One of the best biographies of a writer – and a female writer at that – Without Lying Down tells the story of Frances Marion, the highest paid screenwriter and a double Oscar winner whose career spanned the Silent Era and transformed into Talkies quite well (judging by the Oscars). Since she surrounded herself with a cadre of other female screenwriters at the time, the book is a marvelous introduction to a time when women ran Hollywood. — Rosanne
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You got to the next question which is my first exercise in class — Name the writer. Lucky if they can. If it’s a writer/director, they can. Otherwise, they can’t and they suddenly are embarrassed because they adore the words of a person whose name they can’t tell you. If they have a favorite book they can tell you who wrote it, but they don’t know who wrote their favorite film. So it’s my goal to make them know that. I can’t stand the Auteur Theory because I think it’s bullshit. Directors aren’t the authors of their film. I don’t want to insult any directors in the class but you can’t direct something that doesn’t exist on the page first. It’s a collaborative thing and directors have lovely, but they’ve been given all the credit for far too long because, as we know, it goes back to all the book reviews in Cahiers and they came up with that theory. It’s nonsense.
This is about strategies in teaching film and television history and current events — which is what David will do when I am done — and so, gee, I’m all about the chicks so we have Dorothy Parker and we have Tina Fey. There is a direct line between those women and if you love Tina Fey then you had better study a little bit of Dorothy Parker or you don’t understand why Tina Fey works today. So, why study screenwriting history? That’s actually the first screen of a lecture that I give on this very topic to my students on opening day because when you mention movies nobody says, “You know I love that shot in… ” They say, “My name is Inigo Montoya.You killed my father. Prepare to Die.” They remember the words in the movies. They remember the screenwriting, but when we look at the history of tv and film, we’re not doing that. We’re teaching directors. Everyone can name their favorite films and they can normally name the director of those films.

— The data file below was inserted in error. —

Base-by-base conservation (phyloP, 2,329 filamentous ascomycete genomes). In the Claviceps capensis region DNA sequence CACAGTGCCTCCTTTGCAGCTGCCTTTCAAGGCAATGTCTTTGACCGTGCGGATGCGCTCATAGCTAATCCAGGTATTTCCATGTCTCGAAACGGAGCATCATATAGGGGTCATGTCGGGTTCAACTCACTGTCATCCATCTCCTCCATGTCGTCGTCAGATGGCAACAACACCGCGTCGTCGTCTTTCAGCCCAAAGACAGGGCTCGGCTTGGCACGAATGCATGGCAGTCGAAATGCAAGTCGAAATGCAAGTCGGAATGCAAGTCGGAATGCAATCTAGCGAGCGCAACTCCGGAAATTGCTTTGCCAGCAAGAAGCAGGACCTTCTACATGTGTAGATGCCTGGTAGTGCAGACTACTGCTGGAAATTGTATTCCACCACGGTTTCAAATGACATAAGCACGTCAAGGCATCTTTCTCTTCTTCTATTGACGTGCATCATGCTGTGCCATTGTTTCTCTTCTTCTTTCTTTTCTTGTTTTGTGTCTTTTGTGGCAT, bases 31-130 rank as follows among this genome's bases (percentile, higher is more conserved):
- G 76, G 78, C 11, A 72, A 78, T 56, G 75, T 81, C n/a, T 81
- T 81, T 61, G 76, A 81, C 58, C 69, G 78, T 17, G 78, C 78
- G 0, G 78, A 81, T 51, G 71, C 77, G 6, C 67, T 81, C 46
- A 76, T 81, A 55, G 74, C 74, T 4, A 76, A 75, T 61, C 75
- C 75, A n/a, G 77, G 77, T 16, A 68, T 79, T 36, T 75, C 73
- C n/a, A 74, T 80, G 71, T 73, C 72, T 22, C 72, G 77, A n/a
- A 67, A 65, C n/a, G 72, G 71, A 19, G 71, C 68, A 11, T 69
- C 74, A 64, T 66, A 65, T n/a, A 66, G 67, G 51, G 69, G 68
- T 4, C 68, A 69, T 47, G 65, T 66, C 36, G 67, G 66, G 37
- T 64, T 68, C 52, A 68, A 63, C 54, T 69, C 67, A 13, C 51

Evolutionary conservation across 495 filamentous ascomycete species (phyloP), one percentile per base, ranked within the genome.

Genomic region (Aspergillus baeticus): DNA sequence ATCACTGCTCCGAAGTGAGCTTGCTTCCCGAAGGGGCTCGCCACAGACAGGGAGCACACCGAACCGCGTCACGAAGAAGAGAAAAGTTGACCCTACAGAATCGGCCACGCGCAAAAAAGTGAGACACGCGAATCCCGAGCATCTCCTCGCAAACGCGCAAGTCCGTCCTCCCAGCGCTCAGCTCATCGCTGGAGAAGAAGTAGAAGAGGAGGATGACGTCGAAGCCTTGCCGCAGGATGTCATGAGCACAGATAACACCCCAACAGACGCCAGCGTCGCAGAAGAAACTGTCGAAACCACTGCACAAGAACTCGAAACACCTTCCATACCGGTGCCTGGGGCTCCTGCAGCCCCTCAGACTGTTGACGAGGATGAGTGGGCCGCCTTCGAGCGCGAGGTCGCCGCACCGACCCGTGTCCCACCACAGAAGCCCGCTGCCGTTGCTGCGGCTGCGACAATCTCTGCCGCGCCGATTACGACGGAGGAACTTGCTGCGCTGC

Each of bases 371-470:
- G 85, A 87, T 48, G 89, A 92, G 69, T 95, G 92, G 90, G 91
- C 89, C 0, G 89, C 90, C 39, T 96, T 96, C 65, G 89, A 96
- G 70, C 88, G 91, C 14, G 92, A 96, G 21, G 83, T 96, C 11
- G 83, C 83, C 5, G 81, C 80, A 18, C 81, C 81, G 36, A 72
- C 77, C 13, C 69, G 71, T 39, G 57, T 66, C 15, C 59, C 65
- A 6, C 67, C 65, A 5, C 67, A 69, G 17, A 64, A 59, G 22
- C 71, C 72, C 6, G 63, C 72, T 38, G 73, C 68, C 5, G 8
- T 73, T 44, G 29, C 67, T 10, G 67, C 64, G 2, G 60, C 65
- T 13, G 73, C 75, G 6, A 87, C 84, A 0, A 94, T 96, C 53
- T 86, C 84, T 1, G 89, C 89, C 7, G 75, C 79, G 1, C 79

I am also on the editorial board for Written By Magazine and the book review editor of the Journal of Screenwriting so if anyone’s interested in writing book reviews for the Journal of Screenwriting which publishes out of the UK, please let me know because I am always looking for book reviewers and you get the book for free, but also I have — the schools that I teach at have subscription to the journal. I have students read journal articles because I want them — it is a Masters Program — I want them to have a comfort level with that, but I have my undergrads at least do one journal article reading as well to have an accessibility to that. And then I get the schools and/or the kids to read Written By Magazine every month. We do a different screenwriter or television writer on the front cover. It’s a wonderful inside look at how the process of writing is done. The subscription is not that expensive, rather than a textbook for undergrads, but we also publish most of that online for free at the Written By web site, so they can read these articles on their own as assignments and learn about these writers. So I think all that stuff is valid for the class.